A large part of the event takes place on a platform that is hinged from the rear of the stage and can be freely rotated in pretty much every direction. This is used to great effect to tilt it upwards for climbing vertically or having people slide down a slope. It also plays a pivotal part in the overall concept. For instance the whole beach scene, which uses cork pellets for send is quickly resolved by tilting the platform and having the "sand" fall in the vault below.
In addition, often people will fall into that vault in fight scenes or after their performances. Of course there are nets and air cushions in it which need to be removed and put into different places throughout the show, keeping the stagehands busy. This is nicely illustrated in the documentary parts.
The top cover of the platform is made up of translucent material, effectively allowing it to act as a projection screen. This is used in some scenes to generate rock-like patterns and most notably in the vertical fight scene where it interactively responds to the movements of the warriors hanging from the ceiling.
If that wasn't enough, there is more technical trickery. The columns and pillars placed in the auditorium are used as shooting platforms in some scenes and you can actually see pneumatically fired arrows flying through the air.
In the jungle and industrial sceneries, columns and scaffolding occupy the scene that are just as high as the stage is wide. This gives the whole stage a feeling of enormity, but while it looks cool on TV, I'm not sure if it would be as interesting when you actually sit in the theater. The characters would be rather far away from the viewer and look a bit tiny. In other scenes better use is made of the hight, whether it's the "infinite" drop to the bottom of the ocean or the flight from the top of the world.
The light design is very straightforward and doesn't take many risks. Because of the large dimensions of the performance area, there is quite a bit of light most of the time and things can be seen clearly. An interesting aspect is the use of the vault as a pool for massive fog. in combination with a few different light colors this helps set the mood and obviously also acts as a transitional element when the stage is being moved or rebuild in-between scenes.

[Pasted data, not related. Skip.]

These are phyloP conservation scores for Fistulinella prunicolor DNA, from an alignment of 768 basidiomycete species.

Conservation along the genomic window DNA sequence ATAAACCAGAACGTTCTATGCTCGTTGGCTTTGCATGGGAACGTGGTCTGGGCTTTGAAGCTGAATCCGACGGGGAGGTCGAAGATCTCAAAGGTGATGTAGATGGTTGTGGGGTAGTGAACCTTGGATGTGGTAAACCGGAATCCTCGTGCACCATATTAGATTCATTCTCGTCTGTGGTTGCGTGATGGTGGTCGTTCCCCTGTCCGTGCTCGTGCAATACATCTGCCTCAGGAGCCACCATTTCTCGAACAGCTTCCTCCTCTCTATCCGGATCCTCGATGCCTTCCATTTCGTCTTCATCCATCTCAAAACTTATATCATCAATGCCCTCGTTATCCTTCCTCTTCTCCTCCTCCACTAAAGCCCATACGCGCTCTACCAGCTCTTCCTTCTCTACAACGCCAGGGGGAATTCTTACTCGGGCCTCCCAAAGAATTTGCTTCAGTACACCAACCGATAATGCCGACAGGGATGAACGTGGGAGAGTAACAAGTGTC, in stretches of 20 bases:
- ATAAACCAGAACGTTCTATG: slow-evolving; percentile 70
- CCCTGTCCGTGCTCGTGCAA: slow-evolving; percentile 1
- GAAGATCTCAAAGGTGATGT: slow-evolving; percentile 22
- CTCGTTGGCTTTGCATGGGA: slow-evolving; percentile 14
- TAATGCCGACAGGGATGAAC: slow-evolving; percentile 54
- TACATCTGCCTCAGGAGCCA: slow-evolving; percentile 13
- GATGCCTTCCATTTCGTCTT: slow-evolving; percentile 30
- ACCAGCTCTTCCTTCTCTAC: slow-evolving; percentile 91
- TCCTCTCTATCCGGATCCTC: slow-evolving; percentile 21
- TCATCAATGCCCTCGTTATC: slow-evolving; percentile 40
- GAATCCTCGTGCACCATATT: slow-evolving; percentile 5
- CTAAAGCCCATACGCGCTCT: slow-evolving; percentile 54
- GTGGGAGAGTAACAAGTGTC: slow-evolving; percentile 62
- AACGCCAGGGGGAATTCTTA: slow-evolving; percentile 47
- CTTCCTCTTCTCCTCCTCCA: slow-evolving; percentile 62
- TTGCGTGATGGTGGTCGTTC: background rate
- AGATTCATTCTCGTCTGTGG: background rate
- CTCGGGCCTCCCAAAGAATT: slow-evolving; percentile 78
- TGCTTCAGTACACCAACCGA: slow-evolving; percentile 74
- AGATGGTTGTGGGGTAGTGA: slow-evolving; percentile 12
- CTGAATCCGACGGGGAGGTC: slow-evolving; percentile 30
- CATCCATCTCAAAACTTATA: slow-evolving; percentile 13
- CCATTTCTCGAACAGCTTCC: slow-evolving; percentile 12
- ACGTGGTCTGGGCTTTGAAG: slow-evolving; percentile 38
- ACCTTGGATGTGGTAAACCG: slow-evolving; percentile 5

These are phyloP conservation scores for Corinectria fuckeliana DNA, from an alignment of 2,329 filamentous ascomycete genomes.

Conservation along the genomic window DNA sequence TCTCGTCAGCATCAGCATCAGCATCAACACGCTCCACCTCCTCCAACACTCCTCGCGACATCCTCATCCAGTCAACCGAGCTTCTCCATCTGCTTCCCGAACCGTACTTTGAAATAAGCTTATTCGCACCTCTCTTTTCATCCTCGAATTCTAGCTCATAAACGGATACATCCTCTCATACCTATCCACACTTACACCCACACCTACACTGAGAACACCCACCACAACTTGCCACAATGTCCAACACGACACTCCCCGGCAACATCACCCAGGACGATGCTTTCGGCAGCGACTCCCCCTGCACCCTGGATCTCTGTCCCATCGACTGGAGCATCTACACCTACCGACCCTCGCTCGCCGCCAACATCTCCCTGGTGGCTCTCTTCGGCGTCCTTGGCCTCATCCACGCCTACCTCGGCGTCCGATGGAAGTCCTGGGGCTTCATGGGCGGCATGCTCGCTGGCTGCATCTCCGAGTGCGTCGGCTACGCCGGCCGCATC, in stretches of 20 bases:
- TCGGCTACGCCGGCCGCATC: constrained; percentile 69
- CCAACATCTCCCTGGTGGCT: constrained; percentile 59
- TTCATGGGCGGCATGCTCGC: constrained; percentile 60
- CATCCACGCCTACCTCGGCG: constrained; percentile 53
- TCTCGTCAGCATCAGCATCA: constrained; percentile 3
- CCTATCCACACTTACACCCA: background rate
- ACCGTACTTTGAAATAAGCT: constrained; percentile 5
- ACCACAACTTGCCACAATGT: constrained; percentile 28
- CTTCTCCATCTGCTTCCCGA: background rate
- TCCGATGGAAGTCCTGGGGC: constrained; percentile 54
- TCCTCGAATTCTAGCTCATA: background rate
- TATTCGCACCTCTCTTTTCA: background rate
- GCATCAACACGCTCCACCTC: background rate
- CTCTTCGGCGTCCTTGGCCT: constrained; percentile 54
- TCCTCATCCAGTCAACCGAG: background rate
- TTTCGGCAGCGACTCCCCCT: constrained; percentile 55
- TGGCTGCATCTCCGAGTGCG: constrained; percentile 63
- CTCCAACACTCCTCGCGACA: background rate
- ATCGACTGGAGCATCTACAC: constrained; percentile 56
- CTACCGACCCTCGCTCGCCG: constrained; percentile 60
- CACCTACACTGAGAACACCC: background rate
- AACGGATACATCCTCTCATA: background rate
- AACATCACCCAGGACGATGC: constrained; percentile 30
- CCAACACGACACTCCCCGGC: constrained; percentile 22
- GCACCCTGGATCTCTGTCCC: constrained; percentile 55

Unfortunately, while it's the Cirque du Soleil, this show doesn't have much circus in it. The whole concept is more theatrical or varieté and thus you are not presented with too many occasions where the artists can show their talent. On the other hand credit has to go to the fact that the creators didn't fall for some stereotypical platitudes, either. Neither do you see people juggling and balancing noodle cups, nor is there an abundance of "snake people" (contortionists). The parts that are in place are well executed, but the big surprise is missing.
All in all, Kà is a solid show. Even with its shortcomings, it's impressive and time flies as you are watching it. You certainly won't be bored. However, let truth be told, if you are looking for more classical circus performances, one of the Cirque's traveling shows like Alegria or Varekai would be a better choice. Nonetheless, you can spend your evenings in Las Vegas with less cultured activities and therefore anyone with half an interest in this stuff should go and see it. I certainly know that if I ever can manage to visit NAB (www.nab.org) at least once in my life I will try to see "O", Kà and perhaps Céline Dion if I can get tickets and the shows are still running.
© Cirque du Soleil,© Total Production US (www.totalproductionus.com), Kundan Sen (photos.kundansen.org)